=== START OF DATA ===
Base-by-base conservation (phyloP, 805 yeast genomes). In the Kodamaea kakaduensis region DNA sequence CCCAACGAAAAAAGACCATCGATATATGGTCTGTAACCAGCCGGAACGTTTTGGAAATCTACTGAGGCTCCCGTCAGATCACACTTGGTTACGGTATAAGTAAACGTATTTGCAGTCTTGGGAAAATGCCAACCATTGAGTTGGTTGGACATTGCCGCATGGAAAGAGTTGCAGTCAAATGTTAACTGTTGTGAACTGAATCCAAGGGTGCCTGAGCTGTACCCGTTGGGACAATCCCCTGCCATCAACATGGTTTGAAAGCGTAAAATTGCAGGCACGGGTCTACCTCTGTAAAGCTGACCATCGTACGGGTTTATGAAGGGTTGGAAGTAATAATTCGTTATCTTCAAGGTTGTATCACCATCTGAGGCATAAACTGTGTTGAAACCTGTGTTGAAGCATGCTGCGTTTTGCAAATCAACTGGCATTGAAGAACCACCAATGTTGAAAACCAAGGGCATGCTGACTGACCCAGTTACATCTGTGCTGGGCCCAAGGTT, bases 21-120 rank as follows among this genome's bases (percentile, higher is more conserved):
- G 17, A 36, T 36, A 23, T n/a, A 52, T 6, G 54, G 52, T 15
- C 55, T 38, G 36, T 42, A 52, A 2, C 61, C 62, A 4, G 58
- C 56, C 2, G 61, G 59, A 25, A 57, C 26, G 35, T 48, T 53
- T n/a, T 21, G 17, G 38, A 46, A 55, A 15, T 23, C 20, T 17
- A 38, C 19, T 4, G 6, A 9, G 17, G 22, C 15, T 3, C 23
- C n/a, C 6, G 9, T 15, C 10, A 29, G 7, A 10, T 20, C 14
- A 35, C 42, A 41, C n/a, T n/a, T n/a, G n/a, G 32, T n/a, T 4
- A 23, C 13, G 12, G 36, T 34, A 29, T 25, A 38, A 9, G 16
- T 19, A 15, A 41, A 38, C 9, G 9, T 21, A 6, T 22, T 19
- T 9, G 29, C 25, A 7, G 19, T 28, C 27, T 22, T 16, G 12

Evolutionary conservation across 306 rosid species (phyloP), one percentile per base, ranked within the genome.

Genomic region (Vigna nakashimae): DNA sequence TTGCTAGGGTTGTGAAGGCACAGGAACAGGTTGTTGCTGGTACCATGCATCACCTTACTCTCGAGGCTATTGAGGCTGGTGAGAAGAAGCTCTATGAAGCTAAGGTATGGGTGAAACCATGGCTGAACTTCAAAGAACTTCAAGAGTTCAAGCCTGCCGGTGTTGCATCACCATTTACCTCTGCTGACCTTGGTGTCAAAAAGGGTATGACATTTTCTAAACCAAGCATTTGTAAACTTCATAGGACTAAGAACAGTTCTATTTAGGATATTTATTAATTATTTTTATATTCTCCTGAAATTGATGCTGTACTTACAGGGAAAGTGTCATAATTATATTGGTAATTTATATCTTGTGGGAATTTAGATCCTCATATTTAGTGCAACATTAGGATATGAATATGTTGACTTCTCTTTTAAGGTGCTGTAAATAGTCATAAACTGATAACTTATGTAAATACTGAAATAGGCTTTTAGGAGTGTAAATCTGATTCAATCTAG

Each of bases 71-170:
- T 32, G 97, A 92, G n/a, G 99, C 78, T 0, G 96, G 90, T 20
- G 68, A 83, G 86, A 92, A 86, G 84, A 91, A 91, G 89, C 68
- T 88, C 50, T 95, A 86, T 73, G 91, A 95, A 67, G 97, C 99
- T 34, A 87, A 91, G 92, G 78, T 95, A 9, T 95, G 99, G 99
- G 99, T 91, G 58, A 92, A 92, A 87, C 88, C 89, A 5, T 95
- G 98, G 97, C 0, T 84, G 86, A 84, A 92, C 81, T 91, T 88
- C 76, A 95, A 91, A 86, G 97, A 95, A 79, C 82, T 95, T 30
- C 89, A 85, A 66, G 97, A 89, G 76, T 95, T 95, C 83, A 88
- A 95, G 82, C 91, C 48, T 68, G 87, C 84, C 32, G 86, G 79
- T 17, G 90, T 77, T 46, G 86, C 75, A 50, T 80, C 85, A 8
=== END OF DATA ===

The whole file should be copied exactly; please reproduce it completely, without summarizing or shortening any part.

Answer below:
Base-by-base conservation (phyloP, 805 yeast genomes). In the Kodamaea kakaduensis region DNA sequence CCCAACGAAAAAAGACCATCGATATATGGTCTGTAACCAGCCGGAACGTTTTGGAAATCTACTGAGGCTCCCGTCAGATCACACTTGGTTACGGTATAAGTAAACGTATTTGCAGTCTTGGGAAAATGCCAACCATTGAGTTGGTTGGACATTGCCGCATGGAAAGAGTTGCAGTCAAATGTTAACTGTTGTGAACTGAATCCAAGGGTGCCTGAGCTGTACCCGTTGGGACAATCCCCTGCCATCAACATGGTTTGAAAGCGTAAAATTGCAGGCACGGGTCTACCTCTGTAAAGCTGACCATCGTACGGGTTTATGAAGGGTTGGAAGTAATAATTCGTTATCTTCAAGGTTGTATCACCATCTGAGGCATAAACTGTGTTGAAACCTGTGTTGAAGCATGCTGCGTTTTGCAAATCAACTGGCATTGAAGAACCACCAATGTTGAAAACCAAGGGCATGCTGACTGACCCAGTTACATCTGTGCTGGGCCCAAGGTT, bases 21-120 rank as follows among this genome's bases (percentile, higher is more conserved):
- G 17, A 36, T 36, A 23, T n/a, A 52, T 6, G 54, G 52, T 15
- C 55, T 38, G 36, T 42, A 52, A 2, C 61, C 62, A 4, G 58
- C 56, C 2, G 61, G 59, A 25, A 57, C 26, G 35, T 48, T 53
- T n/a, T 21, G 17, G 38, A 46, A 55, A 15, T 23, C 20, T 17
- A 38, C 19, T 4, G 6, A 9, G 17, G 22, C 15, T 3, C 23
- C n/a, C 6, G 9, T 15, C 10, A 29, G 7, A 10, T 20, C 14
- A 35, C 42, A 41, C n/a, T n/a, T n/a, G n/a, G 32, T n/a, T 4
- A 23, C 13, G 12, G 36, T 34, A 29, T 25, A 38, A 9, G 16
- T 19, A 15, A 41, A 38, C 9, G 9, T 21, A 6, T 22, T 19
- T 9, G 29, C 25, A 7, G 19, T 28, C 27, T 22, T 16, G 12

Evolutionary conservation across 306 rosid species (phyloP), one percentile per base, ranked within the genome.

Genomic region (Vigna nakashimae): DNA sequence TTGCTAGGGTTGTGAAGGCACAGGAACAGGTTGTTGCTGGTACCATGCATCACCTTACTCTCGAGGCTATTGAGGCTGGTGAGAAGAAGCTCTATGAAGCTAAGGTATGGGTGAAACCATGGCTGAACTTCAAAGAACTTCAAGAGTTCAAGCCTGCCGGTGTTGCATCACCATTTACCTCTGCTGACCTTGGTGTCAAAAAGGGTATGACATTTTCTAAACCAAGCATTTGTAAACTTCATAGGACTAAGAACAGTTCTATTTAGGATATTTATTAATTATTTTTATATTCTCCTGAAATTGATGCTGTACTTACAGGGAAAGTGTCATAATTATATTGGTAATTTATATCTTGTGGGAATTTAGATCCTCATATTTAGTGCAACATTAGGATATGAATATGTTGACTTCTCTTTTAAGGTGCTGTAAATAGTCATAAACTGATAACTTATGTAAATACTGAAATAGGCTTTTAGGAGTGTAAATCTGATTCAATCTAG

Each of bases 71-170:
- T 32, G 97, A 92, G n/a, G 99, C 78, T 0, G 96, G 90, T 20
- G 68, A 83, G 86, A 92, A 86, G 84, A 91, A 91, G 89, C 68
- T 88, C 50, T 95, A 86, T 73, G 91, A 95, A 67, G 97, C 99
- T 34, A 87, A 91, G 92, G 78, T 95, A 9, T 95, G 99, G 99
- G 99, T 91, G 58, A 92, A 92, A 87, C 88, C 89, A 5, T 95
- G 98, G 97, C 0, T 84, G 86, A 84, A 92, C 81, T 91, T 88
- C 76, A 95, A 91, A 86, G 97, A 95, A 79, C 82, T 95, T 30
- C 89, A 85, A 66, G 97, A 89, G 76, T 95, T 95, C 83, A 88
- A 95, G 82, C 91, C 48, T 68, G 87, C 84, C 32, G 86, G 79
- T 17, G 90, T 77, T 46, G 86, C 75, A 50, T 80, C 85, A 8